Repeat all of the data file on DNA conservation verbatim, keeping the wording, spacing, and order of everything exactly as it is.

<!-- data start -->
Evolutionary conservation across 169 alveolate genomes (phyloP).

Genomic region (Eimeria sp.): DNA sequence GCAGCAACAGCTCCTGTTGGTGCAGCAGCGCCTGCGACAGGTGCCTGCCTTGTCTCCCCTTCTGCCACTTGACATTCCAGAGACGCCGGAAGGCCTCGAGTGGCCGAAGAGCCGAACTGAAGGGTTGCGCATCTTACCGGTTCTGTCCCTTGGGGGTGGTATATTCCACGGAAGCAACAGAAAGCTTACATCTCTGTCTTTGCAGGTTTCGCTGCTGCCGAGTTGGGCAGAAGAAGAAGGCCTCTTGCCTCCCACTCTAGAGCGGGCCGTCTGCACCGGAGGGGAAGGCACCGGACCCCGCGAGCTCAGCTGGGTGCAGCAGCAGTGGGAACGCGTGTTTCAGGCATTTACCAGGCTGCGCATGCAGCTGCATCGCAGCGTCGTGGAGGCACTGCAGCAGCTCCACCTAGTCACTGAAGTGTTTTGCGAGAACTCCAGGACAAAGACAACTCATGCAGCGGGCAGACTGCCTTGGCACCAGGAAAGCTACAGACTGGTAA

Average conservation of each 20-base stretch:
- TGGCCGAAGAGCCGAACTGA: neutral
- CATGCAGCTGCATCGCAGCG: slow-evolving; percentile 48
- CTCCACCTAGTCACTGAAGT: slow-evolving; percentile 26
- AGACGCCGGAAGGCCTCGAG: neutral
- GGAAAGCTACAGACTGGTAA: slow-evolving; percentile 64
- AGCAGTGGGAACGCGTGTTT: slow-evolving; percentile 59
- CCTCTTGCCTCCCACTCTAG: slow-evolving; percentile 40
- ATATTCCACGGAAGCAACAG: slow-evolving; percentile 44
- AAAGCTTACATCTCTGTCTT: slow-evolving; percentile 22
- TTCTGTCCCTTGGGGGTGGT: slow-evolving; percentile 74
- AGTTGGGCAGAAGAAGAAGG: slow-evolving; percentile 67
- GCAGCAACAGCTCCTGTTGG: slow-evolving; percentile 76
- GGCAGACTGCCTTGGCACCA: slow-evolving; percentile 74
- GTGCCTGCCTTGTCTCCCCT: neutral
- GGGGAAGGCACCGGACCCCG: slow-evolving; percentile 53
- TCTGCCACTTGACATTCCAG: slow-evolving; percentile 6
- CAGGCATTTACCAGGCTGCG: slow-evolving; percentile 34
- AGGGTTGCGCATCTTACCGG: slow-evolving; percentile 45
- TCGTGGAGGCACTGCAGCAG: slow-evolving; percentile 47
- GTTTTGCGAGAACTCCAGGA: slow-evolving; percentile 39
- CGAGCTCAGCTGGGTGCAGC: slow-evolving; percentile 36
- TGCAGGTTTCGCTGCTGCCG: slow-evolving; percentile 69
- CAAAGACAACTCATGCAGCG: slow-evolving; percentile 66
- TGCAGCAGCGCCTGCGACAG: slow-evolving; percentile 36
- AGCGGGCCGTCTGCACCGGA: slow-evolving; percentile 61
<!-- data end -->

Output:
Evolutionary conservation across 169 alveolate genomes (phyloP).

Genomic region (Eimeria sp.): DNA sequence GCAGCAACAGCTCCTGTTGGTGCAGCAGCGCCTGCGACAGGTGCCTGCCTTGTCTCCCCTTCTGCCACTTGACATTCCAGAGACGCCGGAAGGCCTCGAGTGGCCGAAGAGCCGAACTGAAGGGTTGCGCATCTTACCGGTTCTGTCCCTTGGGGGTGGTATATTCCACGGAAGCAACAGAAAGCTTACATCTCTGTCTTTGCAGGTTTCGCTGCTGCCGAGTTGGGCAGAAGAAGAAGGCCTCTTGCCTCCCACTCTAGAGCGGGCCGTCTGCACCGGAGGGGAAGGCACCGGACCCCGCGAGCTCAGCTGGGTGCAGCAGCAGTGGGAACGCGTGTTTCAGGCATTTACCAGGCTGCGCATGCAGCTGCATCGCAGCGTCGTGGAGGCACTGCAGCAGCTCCACCTAGTCACTGAAGTGTTTTGCGAGAACTCCAGGACAAAGACAACTCATGCAGCGGGCAGACTGCCTTGGCACCAGGAAAGCTACAGACTGGTAA

Average conservation of each 20-base stretch:
- TGGCCGAAGAGCCGAACTGA: neutral
- CATGCAGCTGCATCGCAGCG: slow-evolving; percentile 48
- CTCCACCTAGTCACTGAAGT: slow-evolving; percentile 26
- AGACGCCGGAAGGCCTCGAG: neutral
- GGAAAGCTACAGACTGGTAA: slow-evolving; percentile 64
- AGCAGTGGGAACGCGTGTTT: slow-evolving; percentile 59
- CCTCTTGCCTCCCACTCTAG: slow-evolving; percentile 40
- ATATTCCACGGAAGCAACAG: slow-evolving; percentile 44
- AAAGCTTACATCTCTGTCTT: slow-evolving; percentile 22
- TTCTGTCCCTTGGGGGTGGT: slow-evolving; percentile 74
- AGTTGGGCAGAAGAAGAAGG: slow-evolving; percentile 67
- GCAGCAACAGCTCCTGTTGG: slow-evolving; percentile 76
- GGCAGACTGCCTTGGCACCA: slow-evolving; percentile 74
- GTGCCTGCCTTGTCTCCCCT: neutral
- GGGGAAGGCACCGGACCCCG: slow-evolving; percentile 53
- TCTGCCACTTGACATTCCAG: slow-evolving; percentile 6
- CAGGCATTTACCAGGCTGCG: slow-evolving; percentile 34
- AGGGTTGCGCATCTTACCGG: slow-evolving; percentile 45
- TCGTGGAGGCACTGCAGCAG: slow-evolving; percentile 47
- GTTTTGCGAGAACTCCAGGA: slow-evolving; percentile 39
- CGAGCTCAGCTGGGTGCAGC: slow-evolving; percentile 36
- TGCAGGTTTCGCTGCTGCCG: slow-evolving; percentile 69
- CAAAGACAACTCATGCAGCG: slow-evolving; percentile 66
- TGCAGCAGCGCCTGCGACAG: slow-evolving; percentile 36
- AGCGGGCCGTCTGCACCGGA: slow-evolving; percentile 61